In the Speculum Astronomiae, one of the works attributed to Albertus Magnus, who was one of Thomas Aquinas’s teachers, Albert argues that astrology can perfect free will. I take this to mean that it’s good to go with the flow. My question is, at what point does an astrologer interfere with the will of God?
I’m glad to answer your question, but I’ll also address whether you’re right about going with the flow.
No one can interfere with the will of God, because God is omnipotent. However, one can oppose the will of God, and this is sin. One of the things God has willed is that we humans possess the power to deliberate and choose. So even though we come under various influences, we are not pawns of fate, and must not treat ourselves as though we are.
The early astrologers believed that we are pawns of fate. Paradoxically, though, they thought that they could somehow manipulate fate by knowing what was fated. This view is incoherent, because if everything is fated, then any attempt to manipulate fate is itself fated.
Although I think Albertus Magnus was mistaken to believe that astrology is a true science, he was not of that poisonous sort. In fact, his argument about the perfection of free will was intended against the vicious fatalism of the astrologers. Rather than using the celestial bodies for fortunetelling, he hoped to use them as a source of information about the influences that operate at birth on our personal inclinations and dispositions. The idea was that if we want to become good people, then we must be on guard against the devices and desires of our hearts.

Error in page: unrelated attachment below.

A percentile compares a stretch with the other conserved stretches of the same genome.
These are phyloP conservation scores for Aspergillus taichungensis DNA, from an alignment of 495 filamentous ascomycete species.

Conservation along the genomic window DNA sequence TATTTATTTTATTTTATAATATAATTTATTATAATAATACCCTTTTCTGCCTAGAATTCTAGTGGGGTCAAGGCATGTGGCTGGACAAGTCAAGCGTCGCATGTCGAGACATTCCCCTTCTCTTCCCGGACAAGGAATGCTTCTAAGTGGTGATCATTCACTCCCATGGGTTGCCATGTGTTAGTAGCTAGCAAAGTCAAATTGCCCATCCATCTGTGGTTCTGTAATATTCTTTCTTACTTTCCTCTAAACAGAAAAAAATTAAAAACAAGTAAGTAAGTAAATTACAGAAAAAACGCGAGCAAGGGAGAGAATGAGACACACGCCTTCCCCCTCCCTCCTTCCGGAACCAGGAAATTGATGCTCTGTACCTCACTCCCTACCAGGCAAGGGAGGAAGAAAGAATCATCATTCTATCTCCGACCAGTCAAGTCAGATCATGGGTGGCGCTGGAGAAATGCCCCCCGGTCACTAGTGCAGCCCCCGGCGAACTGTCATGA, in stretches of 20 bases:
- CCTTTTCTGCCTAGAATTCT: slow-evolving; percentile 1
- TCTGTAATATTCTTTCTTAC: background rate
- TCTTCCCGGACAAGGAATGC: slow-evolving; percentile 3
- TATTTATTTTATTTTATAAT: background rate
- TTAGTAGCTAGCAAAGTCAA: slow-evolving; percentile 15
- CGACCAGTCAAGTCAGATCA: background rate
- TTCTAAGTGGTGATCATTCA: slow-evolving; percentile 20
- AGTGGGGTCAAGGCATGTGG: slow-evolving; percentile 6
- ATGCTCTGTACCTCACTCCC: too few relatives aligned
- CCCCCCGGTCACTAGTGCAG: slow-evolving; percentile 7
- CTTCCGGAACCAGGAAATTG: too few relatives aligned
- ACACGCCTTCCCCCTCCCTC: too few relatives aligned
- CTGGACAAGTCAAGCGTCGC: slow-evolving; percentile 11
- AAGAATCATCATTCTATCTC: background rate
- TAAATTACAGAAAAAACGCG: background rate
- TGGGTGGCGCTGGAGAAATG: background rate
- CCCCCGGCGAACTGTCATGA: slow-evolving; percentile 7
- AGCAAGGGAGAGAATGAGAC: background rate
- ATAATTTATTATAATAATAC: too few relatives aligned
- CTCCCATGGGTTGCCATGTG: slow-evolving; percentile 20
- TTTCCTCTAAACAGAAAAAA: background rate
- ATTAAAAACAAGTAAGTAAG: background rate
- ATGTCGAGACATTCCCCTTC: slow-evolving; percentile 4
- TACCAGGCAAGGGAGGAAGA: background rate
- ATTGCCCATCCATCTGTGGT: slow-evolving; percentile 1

So what did he mean by perfecting the will? He meant resisting the temptations, and uprooting the vices, that prevent the full flowering of virtue. This isn’t going with the flow. It’s the very opposite of going with the flow.
As it turns out, astrology doesn’t reveal our personal dispositions and inclinations after all. Leos aren’t fierier. Virgos aren’t gentler. Pisces aren’t more affectionate.
However, we don’t have to be astrologers to recognize that we have personal dispositions and inclinations – and the principle that we should understand them in order to guard against wrongdoing is a good one.